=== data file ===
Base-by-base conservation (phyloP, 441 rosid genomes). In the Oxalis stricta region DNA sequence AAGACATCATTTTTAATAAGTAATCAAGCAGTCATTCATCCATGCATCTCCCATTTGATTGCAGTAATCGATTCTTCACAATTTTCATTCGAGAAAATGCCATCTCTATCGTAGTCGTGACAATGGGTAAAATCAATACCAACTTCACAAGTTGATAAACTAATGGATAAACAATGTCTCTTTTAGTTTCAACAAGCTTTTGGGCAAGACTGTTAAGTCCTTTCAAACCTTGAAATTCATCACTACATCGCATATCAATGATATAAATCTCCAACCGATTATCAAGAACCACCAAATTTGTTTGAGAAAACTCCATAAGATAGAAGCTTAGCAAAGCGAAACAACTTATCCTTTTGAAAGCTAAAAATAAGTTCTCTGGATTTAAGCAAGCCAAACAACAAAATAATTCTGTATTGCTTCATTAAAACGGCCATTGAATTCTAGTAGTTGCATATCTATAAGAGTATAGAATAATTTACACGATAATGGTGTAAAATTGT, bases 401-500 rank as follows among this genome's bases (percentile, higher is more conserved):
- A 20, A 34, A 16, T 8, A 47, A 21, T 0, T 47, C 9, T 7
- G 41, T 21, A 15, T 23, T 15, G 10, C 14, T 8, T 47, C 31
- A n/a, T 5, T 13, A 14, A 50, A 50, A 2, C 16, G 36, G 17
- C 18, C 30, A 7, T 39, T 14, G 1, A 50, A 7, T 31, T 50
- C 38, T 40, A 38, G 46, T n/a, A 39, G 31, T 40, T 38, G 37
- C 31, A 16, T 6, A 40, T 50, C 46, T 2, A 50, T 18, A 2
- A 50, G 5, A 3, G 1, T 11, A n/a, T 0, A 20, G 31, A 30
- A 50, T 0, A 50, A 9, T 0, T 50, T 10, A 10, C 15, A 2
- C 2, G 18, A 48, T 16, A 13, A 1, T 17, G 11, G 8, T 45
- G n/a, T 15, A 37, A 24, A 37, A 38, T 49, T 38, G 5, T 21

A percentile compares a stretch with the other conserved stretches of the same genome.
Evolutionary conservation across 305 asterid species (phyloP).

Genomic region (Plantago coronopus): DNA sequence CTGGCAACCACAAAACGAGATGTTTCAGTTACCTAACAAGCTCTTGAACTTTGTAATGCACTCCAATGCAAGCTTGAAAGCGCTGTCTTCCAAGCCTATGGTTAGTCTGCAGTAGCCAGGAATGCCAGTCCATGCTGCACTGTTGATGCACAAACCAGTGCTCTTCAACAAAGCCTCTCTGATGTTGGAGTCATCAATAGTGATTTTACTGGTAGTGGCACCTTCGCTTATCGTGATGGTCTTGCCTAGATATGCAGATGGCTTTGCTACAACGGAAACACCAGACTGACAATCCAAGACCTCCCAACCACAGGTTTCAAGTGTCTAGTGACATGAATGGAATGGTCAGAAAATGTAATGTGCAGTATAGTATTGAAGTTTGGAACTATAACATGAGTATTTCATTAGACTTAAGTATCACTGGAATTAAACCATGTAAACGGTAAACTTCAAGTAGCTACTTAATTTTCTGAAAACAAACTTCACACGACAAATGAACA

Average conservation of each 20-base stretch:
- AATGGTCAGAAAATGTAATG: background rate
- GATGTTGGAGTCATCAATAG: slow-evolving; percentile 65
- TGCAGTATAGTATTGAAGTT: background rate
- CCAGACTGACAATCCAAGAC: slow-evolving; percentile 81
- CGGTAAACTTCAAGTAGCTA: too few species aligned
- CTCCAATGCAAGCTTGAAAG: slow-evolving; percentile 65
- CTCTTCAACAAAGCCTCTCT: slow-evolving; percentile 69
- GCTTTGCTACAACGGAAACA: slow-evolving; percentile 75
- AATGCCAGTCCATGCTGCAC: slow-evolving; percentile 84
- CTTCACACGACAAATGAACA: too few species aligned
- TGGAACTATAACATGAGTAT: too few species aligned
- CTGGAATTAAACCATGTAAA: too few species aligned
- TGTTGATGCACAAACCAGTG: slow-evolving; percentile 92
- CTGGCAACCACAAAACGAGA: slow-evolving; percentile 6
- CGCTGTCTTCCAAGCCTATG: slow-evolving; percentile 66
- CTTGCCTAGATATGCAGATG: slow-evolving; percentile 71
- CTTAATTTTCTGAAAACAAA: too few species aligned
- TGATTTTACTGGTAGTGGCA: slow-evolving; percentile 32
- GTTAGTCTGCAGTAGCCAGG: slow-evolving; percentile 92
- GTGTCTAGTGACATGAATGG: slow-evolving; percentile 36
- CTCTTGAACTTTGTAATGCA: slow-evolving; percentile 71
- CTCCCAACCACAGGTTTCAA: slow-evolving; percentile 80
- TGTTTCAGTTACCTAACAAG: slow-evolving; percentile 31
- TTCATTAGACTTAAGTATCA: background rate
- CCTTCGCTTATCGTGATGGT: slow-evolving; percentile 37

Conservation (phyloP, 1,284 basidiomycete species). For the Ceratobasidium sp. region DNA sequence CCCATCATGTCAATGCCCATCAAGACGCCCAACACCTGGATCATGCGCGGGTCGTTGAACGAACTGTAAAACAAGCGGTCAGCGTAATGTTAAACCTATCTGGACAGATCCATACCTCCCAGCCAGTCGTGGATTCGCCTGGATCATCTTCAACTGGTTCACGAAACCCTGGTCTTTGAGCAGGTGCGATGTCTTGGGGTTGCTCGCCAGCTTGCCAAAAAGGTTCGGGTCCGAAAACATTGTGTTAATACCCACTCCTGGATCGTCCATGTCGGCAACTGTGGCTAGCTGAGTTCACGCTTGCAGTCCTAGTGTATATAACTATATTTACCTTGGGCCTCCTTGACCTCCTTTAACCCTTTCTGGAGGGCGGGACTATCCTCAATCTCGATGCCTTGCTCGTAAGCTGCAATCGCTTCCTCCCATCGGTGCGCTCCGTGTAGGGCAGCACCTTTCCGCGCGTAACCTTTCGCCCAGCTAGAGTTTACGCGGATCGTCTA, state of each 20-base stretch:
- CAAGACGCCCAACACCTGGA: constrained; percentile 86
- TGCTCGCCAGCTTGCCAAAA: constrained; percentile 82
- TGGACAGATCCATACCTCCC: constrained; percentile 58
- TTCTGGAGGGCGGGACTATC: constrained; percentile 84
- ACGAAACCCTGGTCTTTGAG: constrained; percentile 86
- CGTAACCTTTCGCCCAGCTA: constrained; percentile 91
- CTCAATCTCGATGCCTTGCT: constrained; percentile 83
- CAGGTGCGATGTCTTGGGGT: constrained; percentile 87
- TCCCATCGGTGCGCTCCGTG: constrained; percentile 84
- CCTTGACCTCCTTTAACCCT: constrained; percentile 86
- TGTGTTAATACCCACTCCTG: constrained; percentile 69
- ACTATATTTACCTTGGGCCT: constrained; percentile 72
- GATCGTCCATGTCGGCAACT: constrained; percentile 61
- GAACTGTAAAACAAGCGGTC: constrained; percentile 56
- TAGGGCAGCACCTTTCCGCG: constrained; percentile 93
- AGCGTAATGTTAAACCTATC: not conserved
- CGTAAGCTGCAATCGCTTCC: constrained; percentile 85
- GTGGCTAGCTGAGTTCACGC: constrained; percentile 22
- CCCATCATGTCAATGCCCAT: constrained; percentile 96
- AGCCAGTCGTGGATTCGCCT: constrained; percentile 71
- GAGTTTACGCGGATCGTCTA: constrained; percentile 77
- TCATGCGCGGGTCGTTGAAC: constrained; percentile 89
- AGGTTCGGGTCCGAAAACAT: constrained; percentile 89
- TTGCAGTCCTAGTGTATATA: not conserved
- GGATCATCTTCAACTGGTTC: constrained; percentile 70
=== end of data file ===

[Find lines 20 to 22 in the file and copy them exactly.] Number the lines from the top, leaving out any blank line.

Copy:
- CGGTAAACTTCAAGTAGCTA: too few species aligned
- CTCCAATGCAAGCTTGAAAG: slow-evolving; percentile 65
- CTCTTCAACAAAGCCTCTCT: slow-evolving; percentile 69